Who knew that a divinely inspired chuckle would be the beginning of a remarkable recovery from multiple injuries?
PETALUMA, CA, April 18, 2016 – This may be hard to believe, but shortly after tumbling about a thousand feet down a rock- and ice-covered mountain and suffering multiple injuries from head to toe, I had to laugh.
Despite the trauma, despite the pain, and despite the fact that it would be hours before anyone would find me laying flat on my back in the middle of nowhere, the words of a familiar hymn came to mind and made me smile. And then chuckle.
“Shepherd, show me how to go,” the hymn, written by Mary Baker Eddy, begins, “O’er the hillside steep.” (Did I happen to mention how I found myself in this predicament?).
“I will listen for Thy voice, / Lest my footsteps stray; / I will follow and rejoice / All the rugged way.”
Tell me these words weren’t written just for me. And tell me that their coincidental references to rugged hillsides and wandering footsteps aren’t just a little, well – funny.
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I was barely 15 years old at the time, but this wasn’t the first time – and thankfully not the last – that God had used humor as a gentle yet effective way of reminding me that He was on the scene and that everything was going to be OK.
Although most of my injuries were pretty obvious – two broken legs, a broken hand, and what felt like a pretty banged up face – there were other, less obvious problems I was dealing with, including hypothermia and internal bleeding. Yet, simply knowing that I was in the presence of the Divine was enough to keep my thought from lapsing into fear and helplessness and just letting go, perhaps slipping even further down the mountain.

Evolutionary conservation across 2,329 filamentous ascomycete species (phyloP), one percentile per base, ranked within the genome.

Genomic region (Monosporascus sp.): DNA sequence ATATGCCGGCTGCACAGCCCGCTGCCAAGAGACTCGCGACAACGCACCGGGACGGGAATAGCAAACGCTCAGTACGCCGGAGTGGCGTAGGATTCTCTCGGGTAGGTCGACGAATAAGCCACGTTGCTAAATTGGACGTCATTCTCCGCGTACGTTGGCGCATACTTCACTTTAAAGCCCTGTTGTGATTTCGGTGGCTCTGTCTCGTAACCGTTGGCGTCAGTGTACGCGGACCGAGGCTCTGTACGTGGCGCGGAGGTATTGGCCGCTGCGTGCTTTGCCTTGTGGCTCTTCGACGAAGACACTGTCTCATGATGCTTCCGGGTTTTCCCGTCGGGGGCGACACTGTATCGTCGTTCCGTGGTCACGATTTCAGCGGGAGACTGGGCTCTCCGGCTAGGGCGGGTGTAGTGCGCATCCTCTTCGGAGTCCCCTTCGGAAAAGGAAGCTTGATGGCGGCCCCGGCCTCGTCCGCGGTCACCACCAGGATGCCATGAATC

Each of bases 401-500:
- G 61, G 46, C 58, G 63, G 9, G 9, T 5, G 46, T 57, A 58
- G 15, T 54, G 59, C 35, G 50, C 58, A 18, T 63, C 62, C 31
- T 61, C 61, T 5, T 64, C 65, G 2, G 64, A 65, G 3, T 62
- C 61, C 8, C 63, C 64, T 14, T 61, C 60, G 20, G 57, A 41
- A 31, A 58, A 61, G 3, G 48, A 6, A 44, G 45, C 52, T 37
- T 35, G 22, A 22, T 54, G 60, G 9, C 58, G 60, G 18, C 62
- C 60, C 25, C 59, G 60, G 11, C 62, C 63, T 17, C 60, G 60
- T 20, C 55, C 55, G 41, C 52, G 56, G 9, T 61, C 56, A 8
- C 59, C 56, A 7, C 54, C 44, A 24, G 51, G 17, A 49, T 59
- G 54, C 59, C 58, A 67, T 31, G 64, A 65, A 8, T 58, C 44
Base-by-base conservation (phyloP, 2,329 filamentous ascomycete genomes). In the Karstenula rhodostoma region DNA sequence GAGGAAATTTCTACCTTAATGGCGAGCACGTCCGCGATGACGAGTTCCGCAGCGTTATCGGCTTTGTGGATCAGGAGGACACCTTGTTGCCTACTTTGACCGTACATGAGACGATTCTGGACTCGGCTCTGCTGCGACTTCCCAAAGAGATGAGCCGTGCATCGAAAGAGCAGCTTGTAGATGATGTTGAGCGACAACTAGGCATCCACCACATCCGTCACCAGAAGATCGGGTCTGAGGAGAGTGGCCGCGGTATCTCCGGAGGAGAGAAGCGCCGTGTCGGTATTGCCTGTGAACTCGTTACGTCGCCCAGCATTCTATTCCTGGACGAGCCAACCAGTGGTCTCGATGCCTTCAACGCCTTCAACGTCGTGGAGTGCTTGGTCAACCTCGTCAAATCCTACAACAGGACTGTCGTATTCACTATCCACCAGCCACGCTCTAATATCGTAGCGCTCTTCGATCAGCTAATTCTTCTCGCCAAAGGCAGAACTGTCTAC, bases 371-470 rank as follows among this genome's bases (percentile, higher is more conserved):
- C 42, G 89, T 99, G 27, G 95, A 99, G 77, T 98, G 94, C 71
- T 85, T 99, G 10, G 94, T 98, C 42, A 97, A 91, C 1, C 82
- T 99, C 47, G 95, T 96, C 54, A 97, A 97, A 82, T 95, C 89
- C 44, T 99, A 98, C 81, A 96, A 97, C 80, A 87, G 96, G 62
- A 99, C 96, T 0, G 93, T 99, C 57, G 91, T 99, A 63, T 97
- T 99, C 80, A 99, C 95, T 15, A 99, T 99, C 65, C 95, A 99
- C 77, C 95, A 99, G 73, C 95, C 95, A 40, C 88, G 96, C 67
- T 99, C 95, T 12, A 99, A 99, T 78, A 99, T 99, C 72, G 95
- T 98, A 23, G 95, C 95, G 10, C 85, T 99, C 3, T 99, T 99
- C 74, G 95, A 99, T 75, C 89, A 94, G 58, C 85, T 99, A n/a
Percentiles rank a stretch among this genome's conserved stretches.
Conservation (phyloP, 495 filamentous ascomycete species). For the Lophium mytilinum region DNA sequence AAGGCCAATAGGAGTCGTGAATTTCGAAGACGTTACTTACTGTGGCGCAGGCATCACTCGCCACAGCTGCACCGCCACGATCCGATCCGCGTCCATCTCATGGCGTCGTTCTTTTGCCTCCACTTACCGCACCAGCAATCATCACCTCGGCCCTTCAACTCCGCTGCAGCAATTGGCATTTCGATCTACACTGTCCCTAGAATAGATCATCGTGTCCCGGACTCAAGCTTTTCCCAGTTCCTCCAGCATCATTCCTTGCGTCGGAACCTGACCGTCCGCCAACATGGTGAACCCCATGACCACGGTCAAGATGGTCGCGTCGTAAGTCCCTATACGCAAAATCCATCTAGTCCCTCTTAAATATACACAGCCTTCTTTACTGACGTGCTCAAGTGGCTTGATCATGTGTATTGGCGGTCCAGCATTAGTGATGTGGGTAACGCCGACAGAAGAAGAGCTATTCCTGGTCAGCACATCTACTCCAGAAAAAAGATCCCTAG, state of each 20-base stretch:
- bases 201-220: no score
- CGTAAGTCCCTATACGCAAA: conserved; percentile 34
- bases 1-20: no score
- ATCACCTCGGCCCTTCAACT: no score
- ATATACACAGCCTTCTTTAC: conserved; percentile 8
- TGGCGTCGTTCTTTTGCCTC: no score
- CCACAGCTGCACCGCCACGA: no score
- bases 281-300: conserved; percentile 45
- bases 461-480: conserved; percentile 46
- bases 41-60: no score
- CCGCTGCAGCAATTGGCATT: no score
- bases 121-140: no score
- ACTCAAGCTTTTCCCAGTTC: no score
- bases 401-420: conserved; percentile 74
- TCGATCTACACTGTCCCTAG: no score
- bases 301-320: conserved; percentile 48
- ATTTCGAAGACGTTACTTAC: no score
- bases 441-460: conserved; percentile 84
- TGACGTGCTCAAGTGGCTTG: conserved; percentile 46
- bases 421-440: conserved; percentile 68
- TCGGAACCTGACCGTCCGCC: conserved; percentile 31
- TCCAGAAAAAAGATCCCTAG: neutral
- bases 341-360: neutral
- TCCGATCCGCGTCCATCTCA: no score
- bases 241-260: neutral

About three or four hours later, just before sunset, a rescue team arrived and airlifted me to a nearby hospital.
By the time I arrived, my parents were waiting for me in the emergency room and were, of course, deeply concerned about what had happened. Here again, all it took was a moment of divinely inspired levity to remind them – just as I had been reminded on the mountain – that everything was going to be OK.
“Is he allergic to any foods,” the admitting nurse asked my mom.
It was at this moment that I became mentally alert, although my eyes were still closed. In the split second between the nurse’s question and Mom’s response, it occurred to me to say “asparagus,” knowing that by doing so it would reduce the chances of anyone on the hospital staff serving me what was then a dreaded vegetable.
“Asparagus,” repeated the nurse.
And then, with what I’m sure was a smile on her face – not to mention a great sense of relief – Mom said, “He’s not allergic to anything; he just doesn’t like asparagus. Obviously his sense of humor is still intact. I’m sure he’s going to be just fine.”
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Although my parents and I had relied successfully on prayer in lieu of conventional medicine many times before – even in emergencies – given the seriousness of the situation, it seemed wise to go ahead with the various operations being recommended by the team of doctors assigned to my case.
Of course, praying for a healthy body isn’t anything new. Far from it. There are many stories of physical healing throughout the Bible as well as contemporary examples of people from a variety of backgrounds who pray regularly for this kind of help, and with good results.